EMT contributes to nearly all of the hallmarks of cancer including proliferation, invasion, cancer stem cell properties and immune escape; it is associated with tumor metastasis, recurrence, and therapy resistance [44]. It is a formidable obstacle and an attractive target for cancer therapy [44]. We identified SLC27A5 as a prognostic marker of HCC by constructing a co-expression network and correlating modules and genes with detailed clinical indicators. Previous study reported its role in inhibiting proliferation and chemoresistance in HCC. We provided evidence for downregulation of SLC27A5 facilitating liver tumor cells migration by driving EMT. Metabolic changes of fatty acids and bile acids may be involved in the process.

In conclusion, we identified SLC27A5 as a prognostic marker of HCC by co-expression network construction and clinical information analysis. SLC27A5 was positively correlated with prognosis of HCC and was downregulated in tumor tissues compared with non-tumor tissues. Our in vitro experiments demonstrated SLC27A5 downregulation promoted HCC progression by driving EMT. Although the mechanism needs further research, we proposed new function of SLC27A5 and provided preliminary evidence, which may offer clues for subsequent studies.

Availability of data and materials

The data supporting the findings of this study are available in GEO at https://www.ncbi.nlm.nih.gov/geo/, reference number GSE14520 and GSE45267, and in TCGA at https://portal.gdc.cancer.gov/, reference number TCGA-LIHC.

Abbreviations

HCC:

Hepatocellular carcinoma

WGCNA:

Weighted gene co-expression network analysis

GEO:

Gene expression omnibus

RMA:

Robust multi-array average

DEGs:

Differentially expressed genes

TOM:

Topological overlap matrix

ME:

Module eigengene

MM:

Module membership

GO:

Gene ontology

KEGG:

Kyoto encyclopedia of genes and genomes

TCGA:

The cancer genome atlas

LIHC:

Liver hepatocellular carcinoma

GEPIA:

The gene expression profiling interactive analysis database

BP:

Biological processes

CC:

Cell components

MF:

Molecular functions

GSEA:

Gene set enrichment analysis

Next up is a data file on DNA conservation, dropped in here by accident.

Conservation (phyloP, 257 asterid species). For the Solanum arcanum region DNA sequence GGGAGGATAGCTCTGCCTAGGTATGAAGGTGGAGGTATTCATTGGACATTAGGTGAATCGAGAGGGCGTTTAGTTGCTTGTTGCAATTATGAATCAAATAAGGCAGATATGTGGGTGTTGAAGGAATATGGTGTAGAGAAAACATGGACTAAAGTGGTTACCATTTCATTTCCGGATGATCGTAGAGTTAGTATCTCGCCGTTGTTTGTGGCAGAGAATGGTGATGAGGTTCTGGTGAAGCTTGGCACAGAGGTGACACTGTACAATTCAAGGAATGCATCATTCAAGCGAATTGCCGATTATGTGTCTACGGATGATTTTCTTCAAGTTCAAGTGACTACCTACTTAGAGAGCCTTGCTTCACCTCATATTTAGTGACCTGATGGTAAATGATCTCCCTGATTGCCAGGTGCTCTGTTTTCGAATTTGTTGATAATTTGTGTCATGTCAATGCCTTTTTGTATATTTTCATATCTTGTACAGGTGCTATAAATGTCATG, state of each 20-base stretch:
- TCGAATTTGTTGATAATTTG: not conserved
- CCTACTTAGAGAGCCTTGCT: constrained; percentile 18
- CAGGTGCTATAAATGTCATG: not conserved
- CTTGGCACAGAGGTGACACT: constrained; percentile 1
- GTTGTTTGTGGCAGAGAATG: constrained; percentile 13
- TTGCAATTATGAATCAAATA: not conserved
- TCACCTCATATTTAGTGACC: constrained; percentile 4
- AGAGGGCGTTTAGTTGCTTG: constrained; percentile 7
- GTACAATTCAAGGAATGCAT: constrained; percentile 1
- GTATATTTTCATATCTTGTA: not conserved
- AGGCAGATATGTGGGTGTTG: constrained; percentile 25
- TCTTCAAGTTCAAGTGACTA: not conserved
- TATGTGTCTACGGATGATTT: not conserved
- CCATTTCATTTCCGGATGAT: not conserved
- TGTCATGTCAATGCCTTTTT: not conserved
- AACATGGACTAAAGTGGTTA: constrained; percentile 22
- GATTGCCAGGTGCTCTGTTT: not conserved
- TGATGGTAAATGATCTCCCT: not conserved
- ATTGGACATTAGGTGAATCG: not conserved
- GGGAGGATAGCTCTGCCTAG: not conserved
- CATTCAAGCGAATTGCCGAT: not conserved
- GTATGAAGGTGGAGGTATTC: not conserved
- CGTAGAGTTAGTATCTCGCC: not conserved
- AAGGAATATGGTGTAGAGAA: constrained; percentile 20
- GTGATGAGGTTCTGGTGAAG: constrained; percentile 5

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Acknowledgements

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Funding

The research was supported by grants from the National Key Research and Development Program of China (No. 2018YFC2002000), the National Natural Science Foundation of China (No. 81901408), Shanghai Sailing program (No. 19YF1414500), Shanghai Medical Leadership Training Program (No. 2019LJ09).

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FZ, MJX, FY, and ZJB designed the study, FZ, MJX, XJ and HYY collected the data and performed the bioinformatics analysis. FZ, MJX, YXQ and JMY conducted the in vitro assays and analyzed the data. FZ, MJX, FY and ZJB interpreted the data. FZ, MJX, HYY and YXQ drafted the manuscript. FY and ZJB revised the content of manuscript. All authors read and approved the final manuscript.

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Correspondence to Fan Yang or Zhijun Bao.

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Supplementary Information

Additional file 1.

Volcano plot displayed 430 up‐regulated and 508 down‐regulated DEGs of tumor tissues in the dataset GSE14520 compared with non-tumor tissues.

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Zhang, F., Xue, M., Jiang, X. et al. Identifying SLC27A5 as a potential prognostic marker of hepatocellular carcinoma by weighted gene co-expression network analysis and in vitro assays. Cancer Cell Int 21, 174 (2021). https://doi.org/10.1186/s12935-021-01871-6

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Keywords

  • Hepatocellular carcinoma
  • WGCNA
  • SLC27A5
  • Migration
  • Epithelial–mesenchymal transition